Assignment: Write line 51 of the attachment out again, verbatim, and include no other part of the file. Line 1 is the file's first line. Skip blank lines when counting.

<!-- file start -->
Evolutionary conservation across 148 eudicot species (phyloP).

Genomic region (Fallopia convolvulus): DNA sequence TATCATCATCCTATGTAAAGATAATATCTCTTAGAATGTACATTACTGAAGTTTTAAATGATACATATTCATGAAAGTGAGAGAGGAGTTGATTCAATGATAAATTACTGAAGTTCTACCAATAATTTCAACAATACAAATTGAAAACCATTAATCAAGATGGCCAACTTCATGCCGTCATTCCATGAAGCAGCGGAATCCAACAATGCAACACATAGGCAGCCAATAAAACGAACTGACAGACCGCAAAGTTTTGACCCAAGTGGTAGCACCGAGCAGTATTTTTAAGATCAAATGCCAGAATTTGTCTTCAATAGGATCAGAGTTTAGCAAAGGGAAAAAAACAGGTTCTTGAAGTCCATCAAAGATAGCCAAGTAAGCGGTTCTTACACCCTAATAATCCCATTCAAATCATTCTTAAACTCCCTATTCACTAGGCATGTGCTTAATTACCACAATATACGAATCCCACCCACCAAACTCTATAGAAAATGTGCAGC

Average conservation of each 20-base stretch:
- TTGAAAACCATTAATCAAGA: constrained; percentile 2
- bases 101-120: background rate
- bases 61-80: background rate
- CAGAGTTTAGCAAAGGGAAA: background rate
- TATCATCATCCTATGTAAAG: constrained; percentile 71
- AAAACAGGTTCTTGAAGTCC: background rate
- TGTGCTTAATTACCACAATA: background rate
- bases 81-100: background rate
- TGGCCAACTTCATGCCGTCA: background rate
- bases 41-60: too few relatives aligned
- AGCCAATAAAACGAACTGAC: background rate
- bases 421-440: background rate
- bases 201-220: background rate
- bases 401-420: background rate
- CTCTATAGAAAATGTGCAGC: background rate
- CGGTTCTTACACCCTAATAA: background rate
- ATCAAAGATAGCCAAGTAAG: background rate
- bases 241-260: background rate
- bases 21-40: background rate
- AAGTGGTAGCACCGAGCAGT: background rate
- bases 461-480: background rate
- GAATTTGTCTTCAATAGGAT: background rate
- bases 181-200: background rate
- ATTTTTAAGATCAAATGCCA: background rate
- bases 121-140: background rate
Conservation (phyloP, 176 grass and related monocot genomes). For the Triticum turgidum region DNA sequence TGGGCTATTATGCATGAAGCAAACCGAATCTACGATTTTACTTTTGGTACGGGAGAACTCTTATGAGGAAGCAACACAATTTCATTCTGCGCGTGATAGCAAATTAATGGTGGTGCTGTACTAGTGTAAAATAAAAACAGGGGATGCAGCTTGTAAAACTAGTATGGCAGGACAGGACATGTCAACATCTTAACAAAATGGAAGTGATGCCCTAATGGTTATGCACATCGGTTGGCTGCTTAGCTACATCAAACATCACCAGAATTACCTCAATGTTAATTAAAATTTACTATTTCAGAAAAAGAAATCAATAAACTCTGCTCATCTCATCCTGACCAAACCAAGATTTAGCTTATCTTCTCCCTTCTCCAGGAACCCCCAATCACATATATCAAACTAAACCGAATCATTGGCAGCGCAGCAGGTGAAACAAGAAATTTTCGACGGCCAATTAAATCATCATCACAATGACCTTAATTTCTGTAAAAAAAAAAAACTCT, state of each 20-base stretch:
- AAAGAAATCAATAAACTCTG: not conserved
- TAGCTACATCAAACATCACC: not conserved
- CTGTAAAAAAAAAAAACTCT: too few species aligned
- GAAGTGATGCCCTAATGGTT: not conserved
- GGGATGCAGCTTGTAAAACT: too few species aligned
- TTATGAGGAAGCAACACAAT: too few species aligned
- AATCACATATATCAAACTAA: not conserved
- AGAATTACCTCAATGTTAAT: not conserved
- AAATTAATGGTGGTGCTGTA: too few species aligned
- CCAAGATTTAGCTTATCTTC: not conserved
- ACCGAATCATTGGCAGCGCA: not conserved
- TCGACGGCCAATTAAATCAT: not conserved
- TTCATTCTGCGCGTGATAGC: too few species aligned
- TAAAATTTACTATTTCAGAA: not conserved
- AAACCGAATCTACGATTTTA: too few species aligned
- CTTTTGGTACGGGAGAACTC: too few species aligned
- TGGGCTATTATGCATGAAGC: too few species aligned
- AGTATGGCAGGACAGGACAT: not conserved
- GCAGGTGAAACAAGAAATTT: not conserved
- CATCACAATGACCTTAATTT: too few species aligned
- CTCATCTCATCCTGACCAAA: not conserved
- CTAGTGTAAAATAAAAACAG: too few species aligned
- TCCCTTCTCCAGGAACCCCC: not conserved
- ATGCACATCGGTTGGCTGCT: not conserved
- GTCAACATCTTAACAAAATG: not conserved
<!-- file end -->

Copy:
- CTAGTGTAAAATAAAAACAG: too few species aligned